No medicine, no science. Just a bit of recognition for Lou Reed. Lou died earlier today from liver disease. He had a liver transplant earlier this year and unfortunately did not get a lot of use out of it. After his transplant he said on Facebook over the summer “”I am a triumph of modern medicine, physics and chemistry. His career was quite long and varied. He was a subject for “American Masters” just a few years ago. And earlier this year he received an award from GQ for “Inspiration of the Year” presented by Ronnie Wood.
Lou was a moving force in Velvet Underground along with John Cale. The Velvets were together from 1967 to 1970. Rolling Stone puts their debut album “The Velvet Underground & Nico” as much a landmark album as the Beatle’s Sergeant Pepper or Dylan’s Blonde on Blonde. Although they never said that within the first few years of the album coming out. In fact they also admit to ignoring the initial releases of Sweet Jane and Rock & Roll. Transformer, released in 1972, was produced by David Bowie and received a significant amount of attention. Cover bands were playing Heroin, Waiting for the Man, and what to me seemed to be a Reed influenced “Memo from Turner” in the movie Performance. And actually, Jagger, has admitted to being influenced by the sound of the Velvet’s “Heroin”.Journalists and fans looked back at the earlier work. “Walk On The Wild Side” became a pop hit.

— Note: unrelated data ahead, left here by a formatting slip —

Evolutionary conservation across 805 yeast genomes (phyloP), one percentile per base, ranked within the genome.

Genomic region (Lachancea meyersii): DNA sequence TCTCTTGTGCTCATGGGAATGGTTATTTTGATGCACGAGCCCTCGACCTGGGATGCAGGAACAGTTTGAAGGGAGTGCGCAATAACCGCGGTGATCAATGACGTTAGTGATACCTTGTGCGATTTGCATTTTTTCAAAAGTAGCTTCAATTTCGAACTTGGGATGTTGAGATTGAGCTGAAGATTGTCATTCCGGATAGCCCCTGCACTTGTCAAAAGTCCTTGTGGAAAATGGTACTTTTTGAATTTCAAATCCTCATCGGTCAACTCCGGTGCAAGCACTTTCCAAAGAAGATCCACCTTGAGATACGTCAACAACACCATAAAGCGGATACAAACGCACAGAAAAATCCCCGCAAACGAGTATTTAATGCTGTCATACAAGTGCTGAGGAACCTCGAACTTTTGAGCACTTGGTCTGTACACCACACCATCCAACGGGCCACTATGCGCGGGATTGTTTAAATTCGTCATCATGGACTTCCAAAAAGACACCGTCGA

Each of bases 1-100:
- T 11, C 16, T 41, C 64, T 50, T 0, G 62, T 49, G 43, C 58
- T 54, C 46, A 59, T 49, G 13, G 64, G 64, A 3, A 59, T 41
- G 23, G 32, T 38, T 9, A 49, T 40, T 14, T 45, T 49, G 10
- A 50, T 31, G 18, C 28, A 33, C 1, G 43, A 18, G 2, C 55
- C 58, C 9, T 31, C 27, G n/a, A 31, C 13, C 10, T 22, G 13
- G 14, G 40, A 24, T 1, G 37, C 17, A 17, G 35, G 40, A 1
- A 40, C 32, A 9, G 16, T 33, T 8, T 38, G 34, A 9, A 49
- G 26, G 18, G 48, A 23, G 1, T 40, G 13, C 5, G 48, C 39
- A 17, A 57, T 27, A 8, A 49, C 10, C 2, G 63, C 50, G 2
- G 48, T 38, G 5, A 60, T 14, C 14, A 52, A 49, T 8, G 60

He was one of the first true “punks” and as such inspired even the grandpa of Punk, Iggy Pop. His influence extended to a good number of bands including: Patty Smith, Iggy & The Stooges, R.E.M. Jesus and Mary Chain, Yeah, Yeah, Yeahs, and even the White Stripes.
Julian Casablancas of the Strokes credits Lou Reed and the Velvet Underground of being early influences on his song writing and the early Strokes sound. Julian mentioned his first meeting with Lou did not go exactly as he had dreamed it might. Lou had not heard of the Strokes. But Lou did give a great review this year to Yeezus and Kanye.
He had a history of calling out visitors to his shows including Clive Davis asking where his money was and also in the mid-70’s even Mick Jagger at a show in New York City, letting Mick know where Lou thought current rock and roll was at and who was doing it.
Lou had many irreverent and many thoughtful statements over the year:
On New York City as a place to write about: “Joyce had Dublin, Faulkner had the south, I’ve got New York.”
About composing his song Vicious: He said the idea for the song came from an offhand comment of Andy Warhol’s. Lou said he kept a notebook of quotes and comments for later use. Warhol told Lou, “Maybe you should do a song called ‘Vicious'”. What do you mean?, Lou replied. Andy responded “I don’t know, maybe ‘you’re so vicious, you hit me with a flower”.
A Night With Lou Reed – At the Bottom Line, NYC 1983
Nobody like you (Letterman 11/17/89):
Dirty Blvd (1989 TV)
Heroin (Acoustic Lou Reed)
Vicious (Hard Rock Cafe, live, 1997)
Vicious (Live 1974, Bruxelles) Bowie inspired blonde hair
Lou Reed, Velvet Underground Leader and Rock Pioneer, Dead at 71 (Rolling Stone)
Outsider Whose Dark, Lyrical Vision Helped Shape Rock ‘n’ Roll (New York Times Obit)